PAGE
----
Why the Connext Combine is Beneficial to the Athlete and Beyond

As an athlete myself, I love the fact that there is a track combine for the track athletes to show off their skills and strengths. Along with being an athlete and avid track fan, I am also a strength coach, corrective exercise specialist, and running specialist with Bellin Health along with being a college coach. I want to break down on each level how this combine is special and helpful to everyone that has a part in it.

From the athlete’s perspective, there are so many upsides to being involved with this combine. First off, it gives you the opportunity to showcase yourself in a different way than just a number that is read online from a recent track meet. With the combine format, you are able to go through a number a disciplines and tests to really show off the complete athlete that you are based on your event or events. Based off the numbers you receive during the testing, you will learn what your true strengths are and what areas you may need to work to improve to reach your max potential. You will have a better road map of where you need to go and what you need to do to get there. Going to a combine like this also shows your dedication to the sport and wanting to get better. For those that are looking to compete in college, this is something that sticks out on your resume. You cannot teach drive, but you can show it. Overall, this is just a fantastic opportunity in many ways to connect with coaches and athletes to learn and to better yourself.

Coaches will like this combine for the fact that they can take a deeper look at the athletes. Many of the high school track coaches likely know their athletes pretty well, but it is always nice to have a different set of eyes on a kid and give them feedback. Sometimes a comment, suggestion, cue said or heard differently is all a kid needs to understand it better and make a positive change. For the college coach, these combines offer the opportunity to not only see an athlete compete but to also watch how they interact with the staff, coaches and other athletes. Getting to know an athlete’s character while performing can make a difference in recruiting. No matter if one is a high school coach or a college coach, both will leave with information about the athlete that they might not have gotten from online results or even watching a track meet. You have additional testing information that shows what potential an athlete may have.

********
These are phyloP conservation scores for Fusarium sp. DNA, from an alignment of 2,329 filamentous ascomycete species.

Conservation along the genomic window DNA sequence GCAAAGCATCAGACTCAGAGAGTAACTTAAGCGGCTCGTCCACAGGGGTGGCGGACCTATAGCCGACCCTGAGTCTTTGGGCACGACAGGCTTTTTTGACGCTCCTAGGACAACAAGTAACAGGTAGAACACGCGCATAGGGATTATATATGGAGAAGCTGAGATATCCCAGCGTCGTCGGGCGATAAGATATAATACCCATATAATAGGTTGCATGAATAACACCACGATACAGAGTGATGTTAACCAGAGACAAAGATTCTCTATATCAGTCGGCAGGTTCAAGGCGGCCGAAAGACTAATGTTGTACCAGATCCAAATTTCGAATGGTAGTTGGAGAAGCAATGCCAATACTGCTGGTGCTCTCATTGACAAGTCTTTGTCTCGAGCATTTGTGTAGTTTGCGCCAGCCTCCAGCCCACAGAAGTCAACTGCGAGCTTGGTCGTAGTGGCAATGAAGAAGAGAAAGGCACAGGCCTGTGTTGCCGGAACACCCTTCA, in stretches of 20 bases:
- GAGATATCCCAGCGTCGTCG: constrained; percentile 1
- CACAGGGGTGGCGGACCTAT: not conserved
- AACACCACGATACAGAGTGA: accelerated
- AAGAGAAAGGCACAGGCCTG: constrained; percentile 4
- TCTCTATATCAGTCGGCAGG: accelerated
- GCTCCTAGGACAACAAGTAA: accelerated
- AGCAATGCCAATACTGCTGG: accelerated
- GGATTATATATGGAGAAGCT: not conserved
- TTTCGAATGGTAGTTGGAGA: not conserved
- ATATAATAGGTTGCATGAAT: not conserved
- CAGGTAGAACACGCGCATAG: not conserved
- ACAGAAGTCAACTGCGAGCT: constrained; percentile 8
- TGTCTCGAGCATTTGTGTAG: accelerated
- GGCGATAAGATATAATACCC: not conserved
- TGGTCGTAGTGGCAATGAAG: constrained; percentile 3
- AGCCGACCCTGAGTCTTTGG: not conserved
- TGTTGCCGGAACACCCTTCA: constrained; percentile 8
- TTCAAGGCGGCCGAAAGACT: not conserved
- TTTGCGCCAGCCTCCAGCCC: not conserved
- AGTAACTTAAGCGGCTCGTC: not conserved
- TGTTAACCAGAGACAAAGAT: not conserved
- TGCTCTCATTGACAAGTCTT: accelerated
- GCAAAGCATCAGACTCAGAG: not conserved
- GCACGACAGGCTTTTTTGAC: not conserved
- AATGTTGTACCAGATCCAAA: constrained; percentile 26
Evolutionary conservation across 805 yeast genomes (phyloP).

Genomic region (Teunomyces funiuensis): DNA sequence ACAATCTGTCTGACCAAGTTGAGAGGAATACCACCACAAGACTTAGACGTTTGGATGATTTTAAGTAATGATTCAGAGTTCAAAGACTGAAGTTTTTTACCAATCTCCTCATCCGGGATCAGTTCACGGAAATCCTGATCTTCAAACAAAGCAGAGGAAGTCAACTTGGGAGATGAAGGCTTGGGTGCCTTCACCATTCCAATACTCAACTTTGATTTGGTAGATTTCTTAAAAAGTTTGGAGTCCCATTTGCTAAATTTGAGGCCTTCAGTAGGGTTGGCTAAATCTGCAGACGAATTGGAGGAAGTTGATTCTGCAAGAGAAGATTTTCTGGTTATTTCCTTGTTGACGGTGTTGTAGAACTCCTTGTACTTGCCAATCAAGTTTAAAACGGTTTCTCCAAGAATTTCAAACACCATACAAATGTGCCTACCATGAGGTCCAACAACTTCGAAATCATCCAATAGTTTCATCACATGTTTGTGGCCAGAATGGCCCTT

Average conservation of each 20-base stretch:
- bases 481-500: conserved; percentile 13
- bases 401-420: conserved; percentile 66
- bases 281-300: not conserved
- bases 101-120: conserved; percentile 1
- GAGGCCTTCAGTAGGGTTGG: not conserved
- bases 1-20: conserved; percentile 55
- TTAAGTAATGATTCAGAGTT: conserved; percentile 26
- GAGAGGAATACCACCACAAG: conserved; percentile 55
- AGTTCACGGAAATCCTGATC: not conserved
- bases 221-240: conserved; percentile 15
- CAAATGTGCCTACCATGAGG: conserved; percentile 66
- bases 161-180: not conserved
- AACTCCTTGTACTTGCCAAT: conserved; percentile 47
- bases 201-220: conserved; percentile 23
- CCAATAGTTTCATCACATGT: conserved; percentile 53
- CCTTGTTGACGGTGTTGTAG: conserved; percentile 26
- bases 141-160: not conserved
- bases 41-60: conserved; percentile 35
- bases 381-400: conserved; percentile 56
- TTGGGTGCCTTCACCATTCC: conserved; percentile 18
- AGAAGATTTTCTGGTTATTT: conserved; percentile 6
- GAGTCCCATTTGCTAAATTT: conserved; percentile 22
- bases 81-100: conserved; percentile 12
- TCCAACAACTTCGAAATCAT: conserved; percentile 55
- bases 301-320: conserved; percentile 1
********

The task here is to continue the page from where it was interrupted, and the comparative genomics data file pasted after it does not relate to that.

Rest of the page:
Lastly, the bio mechanist in me loves this style of event because you get to watch an athlete move in multiple different ways. They can obviously run, sprint, jump and throw well, but how efficiently do they do it? How well do they move during other tests that they may not have done often? Based on the numbers and physically observation, you could start to put together what the athlete does really well along with areas to improve. Then the question becomes, are the areas that need to be improved hampering performance by a lot or a little? Are those same areas reason for concern of a potential injury? What parts of the body are at risk for injury and how severe may it be? What should the athlete focus on? Top speed, acceleration, stamina, endurance, power, strength, mobility? Many, if not all of these questions, will be answered through the testing and the staff at present at these combines.

This event is meant and made for the athletes to gain knowledge about themselves. It also helps for the parents, coaches and future coaches to understand strengths, weakness, and limitations that they might not have known of. This leads to all involved having a better understanding of how, as a team, we can help an individual reach his or her potential. Now if they only would have had this format years ago when I was competing...

Always running,

Nate Vandervest

Running Specialist, CSCS, CES, College Coach

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